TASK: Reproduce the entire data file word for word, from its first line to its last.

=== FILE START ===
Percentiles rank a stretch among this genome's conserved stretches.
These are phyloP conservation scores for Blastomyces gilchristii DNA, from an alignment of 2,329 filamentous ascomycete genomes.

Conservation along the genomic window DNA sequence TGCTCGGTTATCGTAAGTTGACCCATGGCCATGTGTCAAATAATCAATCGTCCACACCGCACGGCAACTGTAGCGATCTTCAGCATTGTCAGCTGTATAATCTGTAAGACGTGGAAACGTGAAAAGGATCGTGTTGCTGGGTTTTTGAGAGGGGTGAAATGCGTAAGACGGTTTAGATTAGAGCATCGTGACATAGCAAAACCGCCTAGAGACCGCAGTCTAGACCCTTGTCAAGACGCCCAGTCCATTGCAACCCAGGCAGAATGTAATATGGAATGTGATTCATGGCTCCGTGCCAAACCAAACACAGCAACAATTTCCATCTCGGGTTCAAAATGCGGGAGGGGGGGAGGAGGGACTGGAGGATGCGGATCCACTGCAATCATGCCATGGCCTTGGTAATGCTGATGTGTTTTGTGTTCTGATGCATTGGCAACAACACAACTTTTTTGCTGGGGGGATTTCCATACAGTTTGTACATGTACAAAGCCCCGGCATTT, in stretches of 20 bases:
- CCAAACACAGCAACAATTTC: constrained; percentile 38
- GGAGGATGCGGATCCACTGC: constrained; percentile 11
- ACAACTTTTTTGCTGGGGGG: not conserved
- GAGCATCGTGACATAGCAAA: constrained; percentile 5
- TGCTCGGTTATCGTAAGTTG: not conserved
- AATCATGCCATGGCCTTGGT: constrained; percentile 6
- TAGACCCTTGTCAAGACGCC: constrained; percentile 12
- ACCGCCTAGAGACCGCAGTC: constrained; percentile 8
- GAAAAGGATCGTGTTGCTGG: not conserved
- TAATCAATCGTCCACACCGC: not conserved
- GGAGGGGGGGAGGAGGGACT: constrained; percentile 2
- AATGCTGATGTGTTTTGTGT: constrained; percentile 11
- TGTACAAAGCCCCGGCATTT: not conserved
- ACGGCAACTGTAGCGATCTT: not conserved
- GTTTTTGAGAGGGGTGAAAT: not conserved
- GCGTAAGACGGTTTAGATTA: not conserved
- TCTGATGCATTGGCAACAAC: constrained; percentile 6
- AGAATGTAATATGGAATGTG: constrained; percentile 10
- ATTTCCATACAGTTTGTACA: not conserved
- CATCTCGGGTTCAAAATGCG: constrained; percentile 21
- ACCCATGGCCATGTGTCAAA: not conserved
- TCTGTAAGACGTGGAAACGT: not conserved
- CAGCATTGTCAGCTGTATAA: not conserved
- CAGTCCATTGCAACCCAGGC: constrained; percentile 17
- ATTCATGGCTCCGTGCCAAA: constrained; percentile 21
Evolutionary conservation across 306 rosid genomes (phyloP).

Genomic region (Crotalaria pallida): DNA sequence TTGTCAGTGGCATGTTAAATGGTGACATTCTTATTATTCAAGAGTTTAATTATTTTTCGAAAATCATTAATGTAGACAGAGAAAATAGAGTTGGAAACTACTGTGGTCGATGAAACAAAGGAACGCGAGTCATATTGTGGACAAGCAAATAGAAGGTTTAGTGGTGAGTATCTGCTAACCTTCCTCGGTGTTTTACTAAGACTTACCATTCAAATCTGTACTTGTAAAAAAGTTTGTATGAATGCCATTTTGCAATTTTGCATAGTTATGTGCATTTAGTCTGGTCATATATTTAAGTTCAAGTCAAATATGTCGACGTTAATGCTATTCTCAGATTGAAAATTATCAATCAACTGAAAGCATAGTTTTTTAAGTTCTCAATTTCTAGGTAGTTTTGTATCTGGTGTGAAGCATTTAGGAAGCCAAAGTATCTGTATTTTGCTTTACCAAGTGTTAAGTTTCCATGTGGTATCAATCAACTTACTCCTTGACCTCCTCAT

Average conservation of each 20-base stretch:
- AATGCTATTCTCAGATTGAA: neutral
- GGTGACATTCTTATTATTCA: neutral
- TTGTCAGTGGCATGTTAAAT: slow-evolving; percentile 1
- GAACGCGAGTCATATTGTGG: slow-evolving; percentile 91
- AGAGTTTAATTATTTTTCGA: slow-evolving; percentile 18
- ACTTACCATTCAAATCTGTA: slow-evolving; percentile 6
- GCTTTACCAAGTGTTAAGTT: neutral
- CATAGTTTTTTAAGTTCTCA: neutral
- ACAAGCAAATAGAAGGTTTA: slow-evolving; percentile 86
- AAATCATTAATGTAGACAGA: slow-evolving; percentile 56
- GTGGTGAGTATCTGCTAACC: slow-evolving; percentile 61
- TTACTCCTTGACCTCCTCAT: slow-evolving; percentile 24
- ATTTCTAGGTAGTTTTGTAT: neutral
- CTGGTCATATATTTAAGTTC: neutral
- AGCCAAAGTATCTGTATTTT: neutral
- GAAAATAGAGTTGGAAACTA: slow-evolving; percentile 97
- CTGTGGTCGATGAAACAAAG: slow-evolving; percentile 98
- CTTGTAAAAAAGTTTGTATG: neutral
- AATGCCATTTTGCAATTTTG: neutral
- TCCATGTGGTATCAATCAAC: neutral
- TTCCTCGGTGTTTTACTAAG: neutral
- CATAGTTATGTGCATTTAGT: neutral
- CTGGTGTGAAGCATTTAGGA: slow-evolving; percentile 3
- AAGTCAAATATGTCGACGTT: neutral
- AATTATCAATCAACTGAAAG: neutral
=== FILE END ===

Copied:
Percentiles rank a stretch among this genome's conserved stretches.
These are phyloP conservation scores for Blastomyces gilchristii DNA, from an alignment of 2,329 filamentous ascomycete genomes.

Conservation along the genomic window DNA sequence TGCTCGGTTATCGTAAGTTGACCCATGGCCATGTGTCAAATAATCAATCGTCCACACCGCACGGCAACTGTAGCGATCTTCAGCATTGTCAGCTGTATAATCTGTAAGACGTGGAAACGTGAAAAGGATCGTGTTGCTGGGTTTTTGAGAGGGGTGAAATGCGTAAGACGGTTTAGATTAGAGCATCGTGACATAGCAAAACCGCCTAGAGACCGCAGTCTAGACCCTTGTCAAGACGCCCAGTCCATTGCAACCCAGGCAGAATGTAATATGGAATGTGATTCATGGCTCCGTGCCAAACCAAACACAGCAACAATTTCCATCTCGGGTTCAAAATGCGGGAGGGGGGGAGGAGGGACTGGAGGATGCGGATCCACTGCAATCATGCCATGGCCTTGGTAATGCTGATGTGTTTTGTGTTCTGATGCATTGGCAACAACACAACTTTTTTGCTGGGGGGATTTCCATACAGTTTGTACATGTACAAAGCCCCGGCATTT, in stretches of 20 bases:
- CCAAACACAGCAACAATTTC: constrained; percentile 38
- GGAGGATGCGGATCCACTGC: constrained; percentile 11
- ACAACTTTTTTGCTGGGGGG: not conserved
- GAGCATCGTGACATAGCAAA: constrained; percentile 5
- TGCTCGGTTATCGTAAGTTG: not conserved
- AATCATGCCATGGCCTTGGT: constrained; percentile 6
- TAGACCCTTGTCAAGACGCC: constrained; percentile 12
- ACCGCCTAGAGACCGCAGTC: constrained; percentile 8
- GAAAAGGATCGTGTTGCTGG: not conserved
- TAATCAATCGTCCACACCGC: not conserved
- GGAGGGGGGGAGGAGGGACT: constrained; percentile 2
- AATGCTGATGTGTTTTGTGT: constrained; percentile 11
- TGTACAAAGCCCCGGCATTT: not conserved
- ACGGCAACTGTAGCGATCTT: not conserved
- GTTTTTGAGAGGGGTGAAAT: not conserved
- GCGTAAGACGGTTTAGATTA: not conserved
- TCTGATGCATTGGCAACAAC: constrained; percentile 6
- AGAATGTAATATGGAATGTG: constrained; percentile 10
- ATTTCCATACAGTTTGTACA: not conserved
- CATCTCGGGTTCAAAATGCG: constrained; percentile 21
- ACCCATGGCCATGTGTCAAA: not conserved
- TCTGTAAGACGTGGAAACGT: not conserved
- CAGCATTGTCAGCTGTATAA: not conserved
- CAGTCCATTGCAACCCAGGC: constrained; percentile 17
- ATTCATGGCTCCGTGCCAAA: constrained; percentile 21
Evolutionary conservation across 306 rosid genomes (phyloP).

Genomic region (Crotalaria pallida): DNA sequence TTGTCAGTGGCATGTTAAATGGTGACATTCTTATTATTCAAGAGTTTAATTATTTTTCGAAAATCATTAATGTAGACAGAGAAAATAGAGTTGGAAACTACTGTGGTCGATGAAACAAAGGAACGCGAGTCATATTGTGGACAAGCAAATAGAAGGTTTAGTGGTGAGTATCTGCTAACCTTCCTCGGTGTTTTACTAAGACTTACCATTCAAATCTGTACTTGTAAAAAAGTTTGTATGAATGCCATTTTGCAATTTTGCATAGTTATGTGCATTTAGTCTGGTCATATATTTAAGTTCAAGTCAAATATGTCGACGTTAATGCTATTCTCAGATTGAAAATTATCAATCAACTGAAAGCATAGTTTTTTAAGTTCTCAATTTCTAGGTAGTTTTGTATCTGGTGTGAAGCATTTAGGAAGCCAAAGTATCTGTATTTTGCTTTACCAAGTGTTAAGTTTCCATGTGGTATCAATCAACTTACTCCTTGACCTCCTCAT

Average conservation of each 20-base stretch:
- AATGCTATTCTCAGATTGAA: neutral
- GGTGACATTCTTATTATTCA: neutral
- TTGTCAGTGGCATGTTAAAT: slow-evolving; percentile 1
- GAACGCGAGTCATATTGTGG: slow-evolving; percentile 91
- AGAGTTTAATTATTTTTCGA: slow-evolving; percentile 18
- ACTTACCATTCAAATCTGTA: slow-evolving; percentile 6
- GCTTTACCAAGTGTTAAGTT: neutral
- CATAGTTTTTTAAGTTCTCA: neutral
- ACAAGCAAATAGAAGGTTTA: slow-evolving; percentile 86
- AAATCATTAATGTAGACAGA: slow-evolving; percentile 56
- GTGGTGAGTATCTGCTAACC: slow-evolving; percentile 61
- TTACTCCTTGACCTCCTCAT: slow-evolving; percentile 24
- ATTTCTAGGTAGTTTTGTAT: neutral
- CTGGTCATATATTTAAGTTC: neutral
- AGCCAAAGTATCTGTATTTT: neutral
- GAAAATAGAGTTGGAAACTA: slow-evolving; percentile 97
- CTGTGGTCGATGAAACAAAG: slow-evolving; percentile 98
- CTTGTAAAAAAGTTTGTATG: neutral
- AATGCCATTTTGCAATTTTG: neutral
- TCCATGTGGTATCAATCAAC: neutral
- TTCCTCGGTGTTTTACTAAG: neutral
- CATAGTTATGTGCATTTAGT: neutral
- CTGGTGTGAAGCATTTAGGA: slow-evolving; percentile 3
- AAGTCAAATATGTCGACGTT: neutral
- AATTATCAATCAACTGAAAG: neutral